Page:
Since it appears to me over here in the west that ye are virtually addicted to lists of 10 pieces of advice on about every subject under the sun, I have decided to create a 10 point list of my own to add to the archive.

This one is directed to all of you who are planning your first ever vacation in Ireland. I hope that at least some of you will find it to be helpful.

1. If you possess Irish blood it is most likely that the ancestors who brought it over to the New World with them all those years ago were born and bred in the poorer counties of the west, all the way along the coast from Donegal in the far north to Kerry. These were the good people who were hardest hit by the Potato Famine and who crammed the dreaded coffin ships.

Many Irish Americans down the years have told me how they experienced an almost eerie and surreal homecoming feeling when they first set foot in the territories from which their ancestors hailed. Accordingly, and since these regions are the most scenic and friendly areas of Ireland for all, I would recommend you try to reach them as quickly as possible during your vacation.

2. For this reason I would strongly suggest you have early words with your travel agent and ensure your flight takes you to Shannon, Cork, or Knock airports rather than to Dublin Airport on the other coast. Especially if your vacation is a short one, you will hugely benefit from this tactic. Dublin has its special charms, of course but, fundamentally, for many, it is just another European city.

3. Slow down your pace of life and living from the moment you first set foot on this small island. Take time to slowly savor where you are and what you are. Not doing this is the biggest mistake which many American novice visitors make.

I know it is quite possible to "do" Ireland, from the Mountains of Mourne to the Lakes of Killarney in a couple of days. I know that our travel distances, in your terms, are very short indeed.

But if you "do" Ireland in this way you cannot catch the real soul and substance of the place at all. It all becomes a blur.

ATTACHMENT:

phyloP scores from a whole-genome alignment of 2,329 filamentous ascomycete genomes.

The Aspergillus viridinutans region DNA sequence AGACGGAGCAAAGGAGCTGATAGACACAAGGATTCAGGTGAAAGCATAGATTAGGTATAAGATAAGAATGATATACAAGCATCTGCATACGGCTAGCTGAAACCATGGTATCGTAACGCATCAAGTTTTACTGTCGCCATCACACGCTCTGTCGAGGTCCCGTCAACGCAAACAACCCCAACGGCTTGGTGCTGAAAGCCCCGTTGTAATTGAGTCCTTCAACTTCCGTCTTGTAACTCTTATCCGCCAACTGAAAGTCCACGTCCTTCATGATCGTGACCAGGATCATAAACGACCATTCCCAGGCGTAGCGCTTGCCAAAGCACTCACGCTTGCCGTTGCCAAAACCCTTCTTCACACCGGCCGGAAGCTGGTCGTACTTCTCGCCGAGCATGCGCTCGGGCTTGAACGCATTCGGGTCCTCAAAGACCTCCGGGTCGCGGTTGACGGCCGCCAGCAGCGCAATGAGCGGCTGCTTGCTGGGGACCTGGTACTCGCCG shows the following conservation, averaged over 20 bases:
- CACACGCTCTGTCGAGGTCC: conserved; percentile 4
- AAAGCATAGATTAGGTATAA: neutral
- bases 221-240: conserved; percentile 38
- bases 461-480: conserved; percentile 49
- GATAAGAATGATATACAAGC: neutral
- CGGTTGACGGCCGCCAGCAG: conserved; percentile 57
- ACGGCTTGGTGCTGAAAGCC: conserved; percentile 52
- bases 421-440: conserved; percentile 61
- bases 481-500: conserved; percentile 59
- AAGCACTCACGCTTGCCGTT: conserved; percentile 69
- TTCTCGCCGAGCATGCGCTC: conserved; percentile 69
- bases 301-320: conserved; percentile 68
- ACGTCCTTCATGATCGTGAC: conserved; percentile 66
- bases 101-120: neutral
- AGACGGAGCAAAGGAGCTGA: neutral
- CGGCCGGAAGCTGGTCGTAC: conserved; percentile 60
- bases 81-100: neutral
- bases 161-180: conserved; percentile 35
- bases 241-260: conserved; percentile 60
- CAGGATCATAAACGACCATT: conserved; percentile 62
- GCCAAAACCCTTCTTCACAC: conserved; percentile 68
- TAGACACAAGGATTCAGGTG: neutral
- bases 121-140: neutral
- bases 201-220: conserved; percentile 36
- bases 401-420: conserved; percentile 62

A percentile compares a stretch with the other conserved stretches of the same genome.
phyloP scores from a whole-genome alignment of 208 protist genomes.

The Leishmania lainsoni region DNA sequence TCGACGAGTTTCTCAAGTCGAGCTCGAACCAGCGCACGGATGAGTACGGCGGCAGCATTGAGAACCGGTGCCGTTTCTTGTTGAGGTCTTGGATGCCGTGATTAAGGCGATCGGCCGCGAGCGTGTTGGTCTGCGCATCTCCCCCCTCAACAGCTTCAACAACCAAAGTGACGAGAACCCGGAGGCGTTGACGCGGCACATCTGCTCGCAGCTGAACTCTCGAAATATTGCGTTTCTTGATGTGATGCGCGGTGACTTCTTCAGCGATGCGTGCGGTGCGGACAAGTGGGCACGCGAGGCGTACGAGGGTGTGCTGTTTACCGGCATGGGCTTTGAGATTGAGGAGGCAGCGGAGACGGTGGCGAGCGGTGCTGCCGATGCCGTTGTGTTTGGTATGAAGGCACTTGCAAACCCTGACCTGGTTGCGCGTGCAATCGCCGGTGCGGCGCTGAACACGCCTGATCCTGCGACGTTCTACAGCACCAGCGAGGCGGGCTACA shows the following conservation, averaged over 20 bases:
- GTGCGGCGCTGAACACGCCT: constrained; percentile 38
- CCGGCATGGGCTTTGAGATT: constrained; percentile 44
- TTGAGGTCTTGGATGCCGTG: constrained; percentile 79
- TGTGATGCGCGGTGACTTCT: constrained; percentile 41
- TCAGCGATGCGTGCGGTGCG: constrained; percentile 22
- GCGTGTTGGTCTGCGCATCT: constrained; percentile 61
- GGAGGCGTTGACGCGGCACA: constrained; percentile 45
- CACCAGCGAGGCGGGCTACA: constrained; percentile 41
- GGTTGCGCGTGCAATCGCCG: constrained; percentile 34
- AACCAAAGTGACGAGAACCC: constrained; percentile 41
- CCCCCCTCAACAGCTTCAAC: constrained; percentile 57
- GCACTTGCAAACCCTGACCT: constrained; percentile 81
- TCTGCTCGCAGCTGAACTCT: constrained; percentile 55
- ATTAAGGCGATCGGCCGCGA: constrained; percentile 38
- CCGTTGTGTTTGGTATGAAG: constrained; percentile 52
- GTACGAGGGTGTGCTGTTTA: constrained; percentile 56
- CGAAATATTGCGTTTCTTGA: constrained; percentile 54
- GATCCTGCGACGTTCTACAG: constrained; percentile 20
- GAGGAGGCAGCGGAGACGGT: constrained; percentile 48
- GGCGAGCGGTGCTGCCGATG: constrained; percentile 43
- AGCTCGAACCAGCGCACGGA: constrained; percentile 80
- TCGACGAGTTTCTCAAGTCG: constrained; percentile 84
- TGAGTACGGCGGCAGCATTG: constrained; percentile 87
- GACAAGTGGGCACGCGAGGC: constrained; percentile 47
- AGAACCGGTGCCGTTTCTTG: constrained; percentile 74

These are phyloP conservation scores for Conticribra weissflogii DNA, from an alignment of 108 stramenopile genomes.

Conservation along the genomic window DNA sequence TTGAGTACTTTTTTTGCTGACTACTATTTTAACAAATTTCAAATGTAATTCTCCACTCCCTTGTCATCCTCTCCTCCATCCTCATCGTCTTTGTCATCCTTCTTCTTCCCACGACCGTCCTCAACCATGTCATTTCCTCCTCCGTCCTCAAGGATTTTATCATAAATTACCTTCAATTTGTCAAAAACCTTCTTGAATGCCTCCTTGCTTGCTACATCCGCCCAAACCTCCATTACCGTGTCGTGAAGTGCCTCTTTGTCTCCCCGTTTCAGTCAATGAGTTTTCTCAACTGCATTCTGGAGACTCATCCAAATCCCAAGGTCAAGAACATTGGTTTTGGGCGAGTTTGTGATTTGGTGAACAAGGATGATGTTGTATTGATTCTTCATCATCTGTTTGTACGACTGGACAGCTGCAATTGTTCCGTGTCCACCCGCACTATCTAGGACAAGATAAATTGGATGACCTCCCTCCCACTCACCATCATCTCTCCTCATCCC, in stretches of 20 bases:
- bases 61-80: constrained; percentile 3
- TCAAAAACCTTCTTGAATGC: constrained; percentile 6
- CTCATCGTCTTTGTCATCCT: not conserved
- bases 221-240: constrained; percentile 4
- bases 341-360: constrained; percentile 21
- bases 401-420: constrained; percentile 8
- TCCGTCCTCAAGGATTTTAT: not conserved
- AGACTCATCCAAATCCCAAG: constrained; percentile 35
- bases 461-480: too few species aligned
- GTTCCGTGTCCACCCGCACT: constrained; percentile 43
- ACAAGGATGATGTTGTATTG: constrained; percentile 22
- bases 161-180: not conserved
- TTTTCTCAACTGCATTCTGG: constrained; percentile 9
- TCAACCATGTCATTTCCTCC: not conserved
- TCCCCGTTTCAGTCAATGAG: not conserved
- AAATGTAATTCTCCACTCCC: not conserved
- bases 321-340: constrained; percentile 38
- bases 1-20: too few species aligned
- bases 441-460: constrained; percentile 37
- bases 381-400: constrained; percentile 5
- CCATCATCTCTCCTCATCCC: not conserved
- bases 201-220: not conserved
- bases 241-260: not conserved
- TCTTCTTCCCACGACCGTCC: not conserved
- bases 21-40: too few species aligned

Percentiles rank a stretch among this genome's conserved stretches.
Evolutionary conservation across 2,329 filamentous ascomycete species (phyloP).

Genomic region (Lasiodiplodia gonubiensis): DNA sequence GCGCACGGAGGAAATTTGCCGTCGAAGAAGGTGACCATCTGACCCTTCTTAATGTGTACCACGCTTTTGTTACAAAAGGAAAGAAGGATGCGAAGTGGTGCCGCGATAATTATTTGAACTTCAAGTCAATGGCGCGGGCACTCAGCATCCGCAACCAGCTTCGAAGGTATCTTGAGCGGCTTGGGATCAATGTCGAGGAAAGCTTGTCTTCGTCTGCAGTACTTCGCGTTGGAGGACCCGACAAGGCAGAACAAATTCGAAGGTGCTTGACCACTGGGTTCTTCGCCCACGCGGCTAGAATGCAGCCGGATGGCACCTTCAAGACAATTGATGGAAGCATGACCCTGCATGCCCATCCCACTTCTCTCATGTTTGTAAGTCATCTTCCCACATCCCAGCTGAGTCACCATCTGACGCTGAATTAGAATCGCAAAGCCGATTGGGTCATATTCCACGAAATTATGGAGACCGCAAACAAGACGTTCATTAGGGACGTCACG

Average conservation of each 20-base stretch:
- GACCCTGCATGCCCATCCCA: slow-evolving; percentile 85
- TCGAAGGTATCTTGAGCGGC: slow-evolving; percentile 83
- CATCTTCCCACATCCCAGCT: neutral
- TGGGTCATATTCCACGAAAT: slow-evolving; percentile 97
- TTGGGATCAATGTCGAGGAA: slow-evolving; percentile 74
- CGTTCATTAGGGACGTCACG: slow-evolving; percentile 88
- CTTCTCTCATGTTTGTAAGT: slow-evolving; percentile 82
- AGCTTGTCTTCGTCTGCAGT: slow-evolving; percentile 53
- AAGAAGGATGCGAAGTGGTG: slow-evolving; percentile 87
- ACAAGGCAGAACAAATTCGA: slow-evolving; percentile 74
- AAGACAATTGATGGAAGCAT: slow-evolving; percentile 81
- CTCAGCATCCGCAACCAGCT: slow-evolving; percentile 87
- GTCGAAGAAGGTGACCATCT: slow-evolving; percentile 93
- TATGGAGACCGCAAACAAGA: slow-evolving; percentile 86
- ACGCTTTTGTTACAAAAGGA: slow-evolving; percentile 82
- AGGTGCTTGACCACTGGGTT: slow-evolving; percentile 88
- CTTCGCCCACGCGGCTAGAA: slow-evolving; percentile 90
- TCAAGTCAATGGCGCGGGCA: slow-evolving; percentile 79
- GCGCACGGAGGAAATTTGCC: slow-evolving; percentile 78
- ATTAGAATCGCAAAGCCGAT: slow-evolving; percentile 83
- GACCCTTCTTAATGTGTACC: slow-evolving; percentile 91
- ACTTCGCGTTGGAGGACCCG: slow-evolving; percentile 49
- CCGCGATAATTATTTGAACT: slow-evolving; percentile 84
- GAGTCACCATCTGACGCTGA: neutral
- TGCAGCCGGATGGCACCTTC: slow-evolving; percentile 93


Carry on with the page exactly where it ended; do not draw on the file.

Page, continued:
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4. Even in summer there is a lot of rain betimes. Often, especially along the coast and on the vaunted Wild Atlantic Way, it will only be a short, sharp shower, but that will drench you just as thoroughly as a downpour.

Invest in a medium weight hooded anorak or suchlike. There is also a lot of windy weather so avoid umbrellas because they will be blown inside out in seconds.

5. Our main roadways between cities and towns have improved sharply over the last 20 years, and there are many stretches of good motorways and dual carriageways.

In the most scenic areas, however, there is still a twisty maze of secondary roads which are not well signposted in many cases and which require very cautious driving.


Even one Guinness can put you over the legal limit and the Gardai are very active on this front. Either appoint a designated driver from amongst your group to avoid alcohol until day's end, or leave the car behind altogether for the day and enjoy climbing a mountain.

7. The best value for food in about every eatery in the tourist hotspots is available at luncheon periods rather than at dinner time later in the evenings. Lunches are often served until three or four o'clock in the evening, starting at noon, and the quality is good.

The standard and quality and variety of food on offer has improved dramatically in recent years. Tipping is normally optional rather than a requirement.

8. Be aware that because of the historic links between the two nations that American visitors are well-liked by the natives. This is a fact.

In this context it helps if you take aboard the reality that our background noises, both in town and country, are significantly lower than you may be used to. Accordingly you can converse at a lower volume than you need to use at home in a busy city and still be clearly heard.

9. You will almost certainly have a schedule for your trip, even if you are not trying to "do" Ireland in three days. Be ready, willing and able to abandon that schedule if you find yourself in some area – perhaps an ancestral heartland – where you experience that surreal feeling of being at home which I mentioned earlier.

10. Be prepared to be surprised at the number of Irish folk you will meet who know nearly as much about the U.S. as you do because they, in their lives, have been an element of one of the many waves of emigration which has been one of our realities always. Indeed, do not be surprised if, during their working stay in your country, they traveled coast to coast across the U.S. and visited more states than you have.

And enjoy it all!

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